Last year, the focus of our blog series was commercial real estate in specific areas of the Mid-Atlantic region. We covered everything from Laurel, MD to Canton and Downtown Silver Spring on our “travels.” However, providing expert analyses of a wide range of property types is what Willowbrook Valuation does best. Now we pivot slightly to examine the outlook of growing industries like student housing. 

As one might expect, the success of student housing depends on student demand and their continual interest in higher education. Judging by research by the U.S. Department of Education, that interest isn’t waning any time soon. By 2023, they project a 15% increase in enrollment, which is a total of 23.8 million students. Between 1990 and 2012, enrollment increased by 49% with an average annual increase of 3.3%. Today, students are taking longer to complete their degree programs, which bolsters the demand for housing.

While noting challenges such as the slowing annual growth rate (as younger generations are becoming wary of student loans) and the increasingly competitive online course market, revenue is still expected to rise to over $600 billion (at an annual rate of 1.7%) by 2027. This makes student housing a robust investment opportunity in 2023 and the years to come. 

The Latest Trends in the Student Housing Industry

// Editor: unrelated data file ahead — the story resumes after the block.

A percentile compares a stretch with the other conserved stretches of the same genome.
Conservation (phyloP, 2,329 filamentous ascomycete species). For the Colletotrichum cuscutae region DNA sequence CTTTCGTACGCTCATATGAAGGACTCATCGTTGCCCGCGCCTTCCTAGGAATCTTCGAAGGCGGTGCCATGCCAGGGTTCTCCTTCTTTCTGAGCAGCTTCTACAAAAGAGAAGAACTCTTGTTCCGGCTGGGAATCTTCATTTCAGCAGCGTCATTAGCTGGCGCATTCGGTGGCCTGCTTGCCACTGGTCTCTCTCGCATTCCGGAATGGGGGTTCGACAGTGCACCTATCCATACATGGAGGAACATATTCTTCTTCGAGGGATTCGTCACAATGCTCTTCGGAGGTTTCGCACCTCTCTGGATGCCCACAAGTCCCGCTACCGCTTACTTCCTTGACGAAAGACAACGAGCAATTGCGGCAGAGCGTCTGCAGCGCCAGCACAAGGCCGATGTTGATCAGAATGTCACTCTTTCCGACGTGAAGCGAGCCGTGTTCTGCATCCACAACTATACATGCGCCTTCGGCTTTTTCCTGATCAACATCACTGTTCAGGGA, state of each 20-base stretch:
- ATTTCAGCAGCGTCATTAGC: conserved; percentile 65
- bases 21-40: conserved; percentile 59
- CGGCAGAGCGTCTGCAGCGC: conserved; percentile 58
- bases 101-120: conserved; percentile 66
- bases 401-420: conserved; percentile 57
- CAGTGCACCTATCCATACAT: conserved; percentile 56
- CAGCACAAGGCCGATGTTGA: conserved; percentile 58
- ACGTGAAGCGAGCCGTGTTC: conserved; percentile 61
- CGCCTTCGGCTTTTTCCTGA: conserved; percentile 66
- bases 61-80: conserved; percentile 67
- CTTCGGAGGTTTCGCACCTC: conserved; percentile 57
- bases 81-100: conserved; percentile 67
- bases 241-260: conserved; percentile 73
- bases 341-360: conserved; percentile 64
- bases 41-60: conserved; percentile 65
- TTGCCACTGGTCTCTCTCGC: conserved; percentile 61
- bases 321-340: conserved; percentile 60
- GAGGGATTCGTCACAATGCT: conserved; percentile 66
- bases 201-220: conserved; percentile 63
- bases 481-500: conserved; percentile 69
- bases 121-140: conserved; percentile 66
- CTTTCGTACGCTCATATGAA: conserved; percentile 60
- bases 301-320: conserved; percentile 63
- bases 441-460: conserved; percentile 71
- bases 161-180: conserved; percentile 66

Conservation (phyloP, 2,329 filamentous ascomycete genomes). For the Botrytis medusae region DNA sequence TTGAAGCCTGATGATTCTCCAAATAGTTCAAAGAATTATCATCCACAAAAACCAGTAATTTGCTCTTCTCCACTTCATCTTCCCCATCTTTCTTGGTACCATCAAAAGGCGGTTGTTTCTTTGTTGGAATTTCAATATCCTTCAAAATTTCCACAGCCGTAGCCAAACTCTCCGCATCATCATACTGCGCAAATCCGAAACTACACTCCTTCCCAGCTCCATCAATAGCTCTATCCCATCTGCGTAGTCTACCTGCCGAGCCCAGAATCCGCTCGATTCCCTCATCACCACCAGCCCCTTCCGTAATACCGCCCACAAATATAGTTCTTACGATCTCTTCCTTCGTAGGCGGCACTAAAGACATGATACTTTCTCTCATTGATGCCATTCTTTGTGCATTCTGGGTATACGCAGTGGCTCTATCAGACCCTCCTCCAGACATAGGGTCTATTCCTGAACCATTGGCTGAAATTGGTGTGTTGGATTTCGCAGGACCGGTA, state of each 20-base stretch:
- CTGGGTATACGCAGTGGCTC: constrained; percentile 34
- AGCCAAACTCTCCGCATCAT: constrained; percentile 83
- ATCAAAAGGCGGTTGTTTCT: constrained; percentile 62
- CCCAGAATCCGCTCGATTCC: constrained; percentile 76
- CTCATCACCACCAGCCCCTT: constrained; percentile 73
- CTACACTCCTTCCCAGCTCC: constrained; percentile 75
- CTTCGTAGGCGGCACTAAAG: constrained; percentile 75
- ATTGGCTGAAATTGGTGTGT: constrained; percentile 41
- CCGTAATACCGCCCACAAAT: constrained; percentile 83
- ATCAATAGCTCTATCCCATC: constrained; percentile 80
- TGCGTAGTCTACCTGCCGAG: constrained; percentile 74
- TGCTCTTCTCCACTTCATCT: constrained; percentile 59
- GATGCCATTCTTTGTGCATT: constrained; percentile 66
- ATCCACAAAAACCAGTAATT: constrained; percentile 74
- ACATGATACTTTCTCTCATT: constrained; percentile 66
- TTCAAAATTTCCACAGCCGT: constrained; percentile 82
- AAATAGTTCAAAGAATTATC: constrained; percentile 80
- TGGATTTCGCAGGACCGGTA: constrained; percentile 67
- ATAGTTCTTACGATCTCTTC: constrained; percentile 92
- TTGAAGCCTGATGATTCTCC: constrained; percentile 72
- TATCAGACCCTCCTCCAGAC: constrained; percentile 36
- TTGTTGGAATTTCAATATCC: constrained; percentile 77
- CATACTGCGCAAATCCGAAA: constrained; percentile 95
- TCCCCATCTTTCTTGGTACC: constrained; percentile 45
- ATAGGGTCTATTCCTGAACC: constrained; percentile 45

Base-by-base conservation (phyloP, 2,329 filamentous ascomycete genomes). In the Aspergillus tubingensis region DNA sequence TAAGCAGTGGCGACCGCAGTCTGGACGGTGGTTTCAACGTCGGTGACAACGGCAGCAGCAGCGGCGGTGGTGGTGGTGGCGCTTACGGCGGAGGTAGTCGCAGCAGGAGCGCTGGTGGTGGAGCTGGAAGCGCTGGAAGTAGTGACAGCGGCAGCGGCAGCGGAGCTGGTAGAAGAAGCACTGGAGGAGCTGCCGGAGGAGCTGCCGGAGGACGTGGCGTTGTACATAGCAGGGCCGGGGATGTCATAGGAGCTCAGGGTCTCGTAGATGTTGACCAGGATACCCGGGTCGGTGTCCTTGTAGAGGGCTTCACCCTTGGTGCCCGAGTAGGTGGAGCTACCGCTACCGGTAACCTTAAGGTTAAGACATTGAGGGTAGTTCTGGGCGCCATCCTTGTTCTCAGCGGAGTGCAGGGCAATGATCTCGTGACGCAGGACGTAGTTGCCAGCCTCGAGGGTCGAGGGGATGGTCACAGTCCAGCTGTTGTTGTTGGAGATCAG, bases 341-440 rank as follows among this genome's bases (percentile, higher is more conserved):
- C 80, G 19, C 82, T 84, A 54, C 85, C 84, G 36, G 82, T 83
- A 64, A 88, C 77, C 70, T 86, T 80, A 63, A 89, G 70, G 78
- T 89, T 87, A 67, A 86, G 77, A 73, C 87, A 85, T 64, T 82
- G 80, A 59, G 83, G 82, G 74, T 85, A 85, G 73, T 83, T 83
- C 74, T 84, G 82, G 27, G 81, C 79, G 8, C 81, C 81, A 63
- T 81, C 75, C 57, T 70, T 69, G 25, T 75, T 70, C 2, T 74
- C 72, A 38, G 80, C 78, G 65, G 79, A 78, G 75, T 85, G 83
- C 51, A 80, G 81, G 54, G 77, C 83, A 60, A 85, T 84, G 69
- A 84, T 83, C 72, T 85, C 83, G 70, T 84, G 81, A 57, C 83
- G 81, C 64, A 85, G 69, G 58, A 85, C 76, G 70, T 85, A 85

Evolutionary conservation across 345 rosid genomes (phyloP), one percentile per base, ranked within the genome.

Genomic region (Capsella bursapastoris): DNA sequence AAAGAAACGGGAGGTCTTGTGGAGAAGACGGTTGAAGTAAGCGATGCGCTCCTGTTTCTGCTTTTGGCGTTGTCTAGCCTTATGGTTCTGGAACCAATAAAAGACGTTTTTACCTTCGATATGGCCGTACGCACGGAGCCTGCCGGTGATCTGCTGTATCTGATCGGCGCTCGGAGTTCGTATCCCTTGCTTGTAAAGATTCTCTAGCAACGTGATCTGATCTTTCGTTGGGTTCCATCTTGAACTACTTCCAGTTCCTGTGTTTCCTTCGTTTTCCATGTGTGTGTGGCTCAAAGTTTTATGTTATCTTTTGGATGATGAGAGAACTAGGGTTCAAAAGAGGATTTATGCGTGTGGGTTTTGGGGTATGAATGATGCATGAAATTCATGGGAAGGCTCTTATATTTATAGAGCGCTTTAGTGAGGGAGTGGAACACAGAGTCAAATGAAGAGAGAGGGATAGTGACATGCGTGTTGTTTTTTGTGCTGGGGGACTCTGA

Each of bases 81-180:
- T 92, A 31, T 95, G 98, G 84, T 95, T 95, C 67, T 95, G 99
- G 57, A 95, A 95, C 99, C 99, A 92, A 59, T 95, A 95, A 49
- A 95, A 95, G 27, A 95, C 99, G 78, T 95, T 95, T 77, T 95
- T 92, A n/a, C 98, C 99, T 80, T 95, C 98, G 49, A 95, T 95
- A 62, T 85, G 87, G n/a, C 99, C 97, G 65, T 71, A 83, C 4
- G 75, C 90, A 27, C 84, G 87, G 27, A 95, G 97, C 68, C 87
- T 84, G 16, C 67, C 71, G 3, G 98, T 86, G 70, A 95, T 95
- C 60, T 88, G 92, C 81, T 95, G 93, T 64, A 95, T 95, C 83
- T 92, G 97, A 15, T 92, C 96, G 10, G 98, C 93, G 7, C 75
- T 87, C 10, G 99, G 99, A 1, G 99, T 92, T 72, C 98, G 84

According to a recent Axiometrics report, the student housing market is characterized by these current trends:

  • An increase in partnerships between public and private student housing. Two significant examples of this include the University of Kentucky and the University System of Georgia.
  • More publicly traded student housing REITs (Real Estate Investment Trusts) are going private. Campus Crest Communities sold to Harrison Real Estate Capital, a privately owned firm, for $1.9 billion in 2016.
  • High occupancy and prelease rates are drawing more investors. Between 2014 and 2015, student housing acquisitions increased by 50%. Every year, investors develop a better understanding of the student housing market. They’re also realizing just how lucrative the investment opportunity is, given the occupancy rates for housing near campus are particularly high.
  • The supply of new beds has dropped, but this isn’t a bad thing. The number of beds delivered in the Fall of 2015 dropped to 47,000 compared to 63,000 the previous year. The supply of beds for students has caught up with demand.

Outlook for Student Housing

Student housing is a safe and dependable investment to make due to enduring demand. It’s also considered less risky than other assets, such as the broader multifamily market, which is often prone to more foreclosures, defaults and bankruptcies.

In the future, a growing college-aged population suggests a growing need for housing. As demand increases and more students hit the books, more inventory will be needed.

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